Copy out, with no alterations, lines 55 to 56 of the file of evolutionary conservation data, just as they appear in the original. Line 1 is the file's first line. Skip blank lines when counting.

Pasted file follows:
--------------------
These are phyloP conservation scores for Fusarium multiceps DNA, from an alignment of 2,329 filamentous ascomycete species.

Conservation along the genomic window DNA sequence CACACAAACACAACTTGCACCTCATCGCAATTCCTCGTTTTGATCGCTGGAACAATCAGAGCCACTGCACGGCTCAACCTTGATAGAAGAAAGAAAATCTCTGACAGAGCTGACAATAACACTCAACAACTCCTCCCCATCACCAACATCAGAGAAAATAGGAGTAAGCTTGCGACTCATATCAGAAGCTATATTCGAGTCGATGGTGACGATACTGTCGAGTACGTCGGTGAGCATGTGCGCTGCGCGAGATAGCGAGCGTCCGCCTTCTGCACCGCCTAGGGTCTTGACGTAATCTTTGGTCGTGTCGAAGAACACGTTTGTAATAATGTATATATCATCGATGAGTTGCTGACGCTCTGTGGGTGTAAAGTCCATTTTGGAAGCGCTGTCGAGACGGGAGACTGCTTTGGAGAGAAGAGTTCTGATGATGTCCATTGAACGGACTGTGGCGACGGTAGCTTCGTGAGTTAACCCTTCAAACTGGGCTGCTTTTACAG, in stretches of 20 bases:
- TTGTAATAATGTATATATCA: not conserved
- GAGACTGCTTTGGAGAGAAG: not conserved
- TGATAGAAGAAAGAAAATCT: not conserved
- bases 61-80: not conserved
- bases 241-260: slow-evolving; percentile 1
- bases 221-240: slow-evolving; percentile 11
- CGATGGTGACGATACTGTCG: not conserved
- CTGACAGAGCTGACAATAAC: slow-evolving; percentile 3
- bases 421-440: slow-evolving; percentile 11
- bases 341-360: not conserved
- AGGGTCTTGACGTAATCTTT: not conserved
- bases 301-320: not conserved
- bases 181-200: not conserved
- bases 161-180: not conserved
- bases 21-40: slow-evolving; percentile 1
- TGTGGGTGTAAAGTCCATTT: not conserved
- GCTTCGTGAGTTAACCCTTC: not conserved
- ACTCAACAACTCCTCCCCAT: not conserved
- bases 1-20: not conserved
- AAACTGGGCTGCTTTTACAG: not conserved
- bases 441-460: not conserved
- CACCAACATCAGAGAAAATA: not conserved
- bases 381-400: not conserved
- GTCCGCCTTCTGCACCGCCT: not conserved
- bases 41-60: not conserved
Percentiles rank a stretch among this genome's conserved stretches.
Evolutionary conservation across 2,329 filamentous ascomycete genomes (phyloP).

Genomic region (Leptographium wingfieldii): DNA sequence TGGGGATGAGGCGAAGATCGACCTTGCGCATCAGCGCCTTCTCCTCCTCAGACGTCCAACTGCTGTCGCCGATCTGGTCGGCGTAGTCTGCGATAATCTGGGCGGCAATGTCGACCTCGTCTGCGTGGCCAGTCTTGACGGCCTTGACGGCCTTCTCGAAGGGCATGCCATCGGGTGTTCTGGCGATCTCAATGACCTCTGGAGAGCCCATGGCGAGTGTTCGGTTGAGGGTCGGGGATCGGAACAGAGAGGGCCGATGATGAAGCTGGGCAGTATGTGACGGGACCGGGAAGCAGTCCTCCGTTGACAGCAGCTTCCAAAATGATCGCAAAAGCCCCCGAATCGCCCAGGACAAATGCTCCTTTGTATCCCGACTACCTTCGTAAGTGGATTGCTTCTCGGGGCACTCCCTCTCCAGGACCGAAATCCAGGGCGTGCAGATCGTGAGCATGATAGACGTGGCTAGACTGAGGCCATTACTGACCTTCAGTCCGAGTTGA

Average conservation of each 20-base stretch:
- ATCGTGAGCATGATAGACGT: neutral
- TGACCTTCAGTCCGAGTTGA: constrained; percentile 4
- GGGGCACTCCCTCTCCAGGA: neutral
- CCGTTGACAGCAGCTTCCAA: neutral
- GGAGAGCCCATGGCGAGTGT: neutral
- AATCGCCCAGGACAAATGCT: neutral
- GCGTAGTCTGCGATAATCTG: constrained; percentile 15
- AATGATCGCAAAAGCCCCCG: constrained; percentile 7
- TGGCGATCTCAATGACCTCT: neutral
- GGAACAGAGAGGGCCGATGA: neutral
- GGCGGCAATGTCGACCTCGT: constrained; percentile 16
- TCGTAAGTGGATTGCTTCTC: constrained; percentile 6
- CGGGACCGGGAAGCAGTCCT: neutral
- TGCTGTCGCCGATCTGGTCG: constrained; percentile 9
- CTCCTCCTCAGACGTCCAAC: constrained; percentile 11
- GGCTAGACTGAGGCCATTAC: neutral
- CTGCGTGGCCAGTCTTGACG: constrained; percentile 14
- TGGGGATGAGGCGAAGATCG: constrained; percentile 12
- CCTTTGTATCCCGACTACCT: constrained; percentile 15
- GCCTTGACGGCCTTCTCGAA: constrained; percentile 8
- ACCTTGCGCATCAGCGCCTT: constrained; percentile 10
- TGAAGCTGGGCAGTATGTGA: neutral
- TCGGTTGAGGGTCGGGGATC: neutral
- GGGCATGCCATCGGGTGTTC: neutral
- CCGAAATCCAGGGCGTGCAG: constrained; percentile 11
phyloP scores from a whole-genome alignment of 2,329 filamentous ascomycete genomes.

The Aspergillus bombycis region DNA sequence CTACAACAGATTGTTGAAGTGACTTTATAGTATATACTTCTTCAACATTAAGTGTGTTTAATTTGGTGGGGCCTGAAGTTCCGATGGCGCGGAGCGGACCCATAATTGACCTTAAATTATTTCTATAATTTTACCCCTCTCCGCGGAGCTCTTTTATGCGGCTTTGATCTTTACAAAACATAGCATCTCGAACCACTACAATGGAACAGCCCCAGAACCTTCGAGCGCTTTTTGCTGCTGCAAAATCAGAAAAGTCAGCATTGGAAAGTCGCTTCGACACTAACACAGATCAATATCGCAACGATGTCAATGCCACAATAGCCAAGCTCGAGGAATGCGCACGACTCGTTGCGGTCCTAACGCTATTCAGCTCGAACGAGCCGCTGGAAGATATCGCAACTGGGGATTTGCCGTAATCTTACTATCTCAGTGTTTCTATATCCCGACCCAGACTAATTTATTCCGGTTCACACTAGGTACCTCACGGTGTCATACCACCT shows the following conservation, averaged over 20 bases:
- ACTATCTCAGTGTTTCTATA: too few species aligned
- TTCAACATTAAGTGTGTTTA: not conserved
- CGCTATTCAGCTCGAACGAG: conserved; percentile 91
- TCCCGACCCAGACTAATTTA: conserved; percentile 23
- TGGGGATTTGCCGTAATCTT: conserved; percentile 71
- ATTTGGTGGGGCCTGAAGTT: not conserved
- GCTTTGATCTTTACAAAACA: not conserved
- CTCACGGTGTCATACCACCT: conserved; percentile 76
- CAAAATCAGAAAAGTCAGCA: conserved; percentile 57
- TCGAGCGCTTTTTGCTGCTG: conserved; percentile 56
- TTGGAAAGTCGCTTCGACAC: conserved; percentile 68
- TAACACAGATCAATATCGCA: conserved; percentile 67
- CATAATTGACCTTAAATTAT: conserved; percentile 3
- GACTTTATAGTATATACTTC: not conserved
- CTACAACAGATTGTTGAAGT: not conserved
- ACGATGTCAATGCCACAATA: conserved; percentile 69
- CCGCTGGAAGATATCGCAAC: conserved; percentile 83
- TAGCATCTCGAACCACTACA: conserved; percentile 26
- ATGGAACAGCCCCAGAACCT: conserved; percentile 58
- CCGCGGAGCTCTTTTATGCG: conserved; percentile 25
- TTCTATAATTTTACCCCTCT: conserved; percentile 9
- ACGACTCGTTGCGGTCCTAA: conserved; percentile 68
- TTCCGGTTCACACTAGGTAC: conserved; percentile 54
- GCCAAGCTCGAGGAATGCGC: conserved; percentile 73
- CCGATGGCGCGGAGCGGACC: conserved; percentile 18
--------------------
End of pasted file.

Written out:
- GGGCATGCCATCGGGTGTTC: neutral
- CCGAAATCCAGGGCGTGCAG: constrained; percentile 11